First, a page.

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  1. #21
    Flotsam's Avatar
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    Stephen, I'm not not sure what aspects of your 8x10 prints you are unhappy with. Every format has it's has it's own unique characteristics but I love 35mm SLR photography. Other formats make me feel like I am working a camera while I find shooting 35mm is as natural seeing or speaking. It is a wonderful expressive tool that is unashamed to display the attributes that are inherently photographic. The Grain, the contrast, the compression and razor thin DoF of the long, fast, lenses, the wild perspectives of the wides the spontaneity of working hand held. This is beginning to sound like a "why i love SF photography..." thread.

    You're the boss. Print smaller or shoot larger. When it looks good to your eye, that's it.

    This shot was taken on 100 speed film and printed 8x10, I wouldn't hesitate to go 11x14. If you get close enough, you can see grain in the smooth areas but nothing that would distract from the photograph even if you were looking for it.
    Last edited by Flotsam; 03-06-2005 at 05:24 PM. Click to view previous post history.
    That is called grain. It is supposed to be there.
    =Neal W.=

  2. #22
    BWGirl's Avatar
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    I guess everyone has pretty much run the gamut between '8x10 is fine' and '5x7 is max'. I enlarge until the width is 10 (the long side of the negative is enlarged until it reaches 10"). I find that I get pretty sharp images with less grain. I shoot a lot of landscape-y things.
    BTW...I really like that shot of the shadows on the street! Cool stuff!
    Jeanette
    .................................................. ................
    Isaiah 25:1

  3. #23
    eagleowl's Avatar
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    I recently...

    ...got back from a holiday visiting my in~laws(Chile-AMAZING country!),and my wife and I wanted to give them something which showed them something about my home town.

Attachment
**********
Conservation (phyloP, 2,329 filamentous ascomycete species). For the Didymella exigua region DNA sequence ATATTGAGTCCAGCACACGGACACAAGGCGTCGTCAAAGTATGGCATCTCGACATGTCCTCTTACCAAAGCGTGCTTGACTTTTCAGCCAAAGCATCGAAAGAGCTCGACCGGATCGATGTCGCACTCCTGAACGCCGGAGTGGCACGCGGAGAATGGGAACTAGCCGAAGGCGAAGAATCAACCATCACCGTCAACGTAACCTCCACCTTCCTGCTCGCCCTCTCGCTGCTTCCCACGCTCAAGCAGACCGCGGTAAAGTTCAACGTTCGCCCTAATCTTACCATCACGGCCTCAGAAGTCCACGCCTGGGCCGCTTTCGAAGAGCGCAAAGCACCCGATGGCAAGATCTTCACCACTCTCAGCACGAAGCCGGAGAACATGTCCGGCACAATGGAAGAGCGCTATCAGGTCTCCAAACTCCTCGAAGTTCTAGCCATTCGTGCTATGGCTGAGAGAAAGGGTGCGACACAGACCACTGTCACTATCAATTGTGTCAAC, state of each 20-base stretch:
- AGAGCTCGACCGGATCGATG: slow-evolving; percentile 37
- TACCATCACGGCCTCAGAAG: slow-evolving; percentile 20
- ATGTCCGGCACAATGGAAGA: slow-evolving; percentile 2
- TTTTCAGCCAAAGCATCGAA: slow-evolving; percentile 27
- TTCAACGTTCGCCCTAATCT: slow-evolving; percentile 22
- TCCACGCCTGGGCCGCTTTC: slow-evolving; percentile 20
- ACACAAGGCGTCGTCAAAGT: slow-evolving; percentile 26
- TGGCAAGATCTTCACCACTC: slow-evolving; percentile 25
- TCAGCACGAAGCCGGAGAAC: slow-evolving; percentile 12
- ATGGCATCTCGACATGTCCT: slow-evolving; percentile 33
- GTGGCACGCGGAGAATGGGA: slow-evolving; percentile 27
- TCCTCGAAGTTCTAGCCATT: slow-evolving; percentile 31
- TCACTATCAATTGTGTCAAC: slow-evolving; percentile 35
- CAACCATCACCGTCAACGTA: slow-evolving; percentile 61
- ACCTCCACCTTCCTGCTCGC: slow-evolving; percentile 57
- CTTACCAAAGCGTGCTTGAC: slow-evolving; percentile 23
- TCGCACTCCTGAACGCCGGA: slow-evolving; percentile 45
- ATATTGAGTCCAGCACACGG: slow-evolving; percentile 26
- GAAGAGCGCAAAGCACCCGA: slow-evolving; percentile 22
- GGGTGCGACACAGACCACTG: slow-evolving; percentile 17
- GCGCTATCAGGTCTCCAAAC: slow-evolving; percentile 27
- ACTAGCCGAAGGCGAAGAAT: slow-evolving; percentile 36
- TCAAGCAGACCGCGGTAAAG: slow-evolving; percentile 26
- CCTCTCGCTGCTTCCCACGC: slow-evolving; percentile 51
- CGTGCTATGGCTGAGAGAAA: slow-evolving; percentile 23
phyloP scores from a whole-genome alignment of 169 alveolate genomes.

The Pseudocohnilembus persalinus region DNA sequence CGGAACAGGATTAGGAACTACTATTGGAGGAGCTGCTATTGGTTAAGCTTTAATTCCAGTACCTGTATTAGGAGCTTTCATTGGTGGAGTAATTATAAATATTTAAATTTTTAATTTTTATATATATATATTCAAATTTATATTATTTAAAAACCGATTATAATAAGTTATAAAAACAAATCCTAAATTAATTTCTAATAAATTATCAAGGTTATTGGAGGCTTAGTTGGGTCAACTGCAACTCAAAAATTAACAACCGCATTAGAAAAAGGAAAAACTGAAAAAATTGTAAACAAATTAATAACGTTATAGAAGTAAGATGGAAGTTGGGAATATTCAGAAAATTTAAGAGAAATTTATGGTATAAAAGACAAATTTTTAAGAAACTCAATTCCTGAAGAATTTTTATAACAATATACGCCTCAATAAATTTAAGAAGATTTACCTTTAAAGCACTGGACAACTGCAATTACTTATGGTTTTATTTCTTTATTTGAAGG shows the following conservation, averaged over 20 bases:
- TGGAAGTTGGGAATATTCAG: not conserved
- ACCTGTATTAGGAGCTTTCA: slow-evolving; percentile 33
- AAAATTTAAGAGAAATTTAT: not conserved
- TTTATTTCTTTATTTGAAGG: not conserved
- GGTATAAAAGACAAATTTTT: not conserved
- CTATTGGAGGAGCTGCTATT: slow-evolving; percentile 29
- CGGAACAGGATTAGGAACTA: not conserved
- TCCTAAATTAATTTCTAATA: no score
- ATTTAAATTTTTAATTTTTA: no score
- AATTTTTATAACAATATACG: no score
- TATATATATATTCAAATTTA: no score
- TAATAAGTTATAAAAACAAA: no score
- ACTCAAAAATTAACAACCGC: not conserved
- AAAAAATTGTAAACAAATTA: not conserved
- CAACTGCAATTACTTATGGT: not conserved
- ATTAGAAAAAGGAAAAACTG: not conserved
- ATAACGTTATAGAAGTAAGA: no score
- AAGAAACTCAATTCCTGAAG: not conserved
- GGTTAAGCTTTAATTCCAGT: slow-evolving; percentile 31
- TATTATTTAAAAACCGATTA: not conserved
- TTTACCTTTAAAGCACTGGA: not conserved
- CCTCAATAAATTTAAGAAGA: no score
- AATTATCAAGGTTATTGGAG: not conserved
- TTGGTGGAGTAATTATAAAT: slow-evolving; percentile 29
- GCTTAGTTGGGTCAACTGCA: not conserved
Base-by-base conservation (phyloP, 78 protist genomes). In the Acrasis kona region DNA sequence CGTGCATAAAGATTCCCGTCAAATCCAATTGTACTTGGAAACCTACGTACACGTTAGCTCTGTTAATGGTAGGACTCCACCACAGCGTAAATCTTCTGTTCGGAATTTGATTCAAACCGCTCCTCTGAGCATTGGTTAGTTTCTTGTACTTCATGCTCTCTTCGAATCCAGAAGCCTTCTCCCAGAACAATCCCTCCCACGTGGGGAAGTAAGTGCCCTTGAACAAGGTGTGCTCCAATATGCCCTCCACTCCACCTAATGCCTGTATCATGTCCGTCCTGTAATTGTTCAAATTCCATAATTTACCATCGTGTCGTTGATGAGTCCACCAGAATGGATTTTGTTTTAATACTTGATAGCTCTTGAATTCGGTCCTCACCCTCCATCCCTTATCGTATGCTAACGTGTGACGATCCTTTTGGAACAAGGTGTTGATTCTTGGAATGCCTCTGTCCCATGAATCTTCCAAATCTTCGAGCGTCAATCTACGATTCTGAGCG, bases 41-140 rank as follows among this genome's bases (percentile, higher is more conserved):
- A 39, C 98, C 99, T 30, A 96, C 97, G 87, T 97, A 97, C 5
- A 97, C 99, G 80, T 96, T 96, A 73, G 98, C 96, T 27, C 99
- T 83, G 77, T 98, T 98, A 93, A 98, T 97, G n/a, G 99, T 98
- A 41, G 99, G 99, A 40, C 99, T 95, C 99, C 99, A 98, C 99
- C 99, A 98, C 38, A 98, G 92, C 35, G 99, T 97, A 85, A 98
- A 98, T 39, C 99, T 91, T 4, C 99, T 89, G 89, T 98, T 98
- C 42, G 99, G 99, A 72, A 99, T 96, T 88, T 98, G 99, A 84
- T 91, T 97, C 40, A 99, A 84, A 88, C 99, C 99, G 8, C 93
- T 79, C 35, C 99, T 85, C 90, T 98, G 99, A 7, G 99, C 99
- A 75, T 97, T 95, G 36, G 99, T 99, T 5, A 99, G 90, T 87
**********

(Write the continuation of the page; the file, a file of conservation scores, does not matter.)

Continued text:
We decided that I'd do some photos of some of the more attractive local buildings.
    I shot on 35mm format foma 100 and printed at 8x10 on Ilford MGIV.
    The result was beautiful!
    A common mistake people made when designing something completely foolproof was to underestimate the ingenuity of complete fools.

    Computers are incredibly stupid,but they are capable of being incredibly stupid many millions of times a second.

    Both said by Doug Adams

    Only put off until tomorrow that which you are prepared to die having not done-Pablo Picasso

  4. #24
    SLNestler's Avatar
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    Quote Originally Posted by Stephen J. Collier
    I have become accustomed to looking at a certain level of print quality that my 35mm 8x10ís donít come close to (they are not even in the same city, let alone the same ball park). I have tried different films and different developers and although there is some difference in the grain and tonality my resulting prints still lack the overall quality that I want.
    Stephen,
    Are you printing with a condenser enlarger? The collimated light, while it gives apparent sharpness, highlights grain and chops up tonality; a cold light would make a big difference. And there is certainly nothing wrong with smaller prints. I would recommend using an easel that crops on 4 sides, and make larger margins; that will help you to better see the tonality; especially in highlights near the edge.
    Finally, if you are still unsatisfied, but committed to 35mm, you might try a Pyro developer. That masks grain and gives amazing tonality, as well as "edge effects" that give better sharpness. Of course, there are drawbacks to Pyro, but it is one possibility.
    Steven Nestler
    http://stevennestler.com

  5. #25
    Stephen J. Collier's Avatar
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    Thank you all for your suggestions. For those who asked, I am using a Vivitar VI condensing enlarger (not a great enlarger by any standard, but it was had for the right price) with a Rodenstock 50mm f3.5 lens.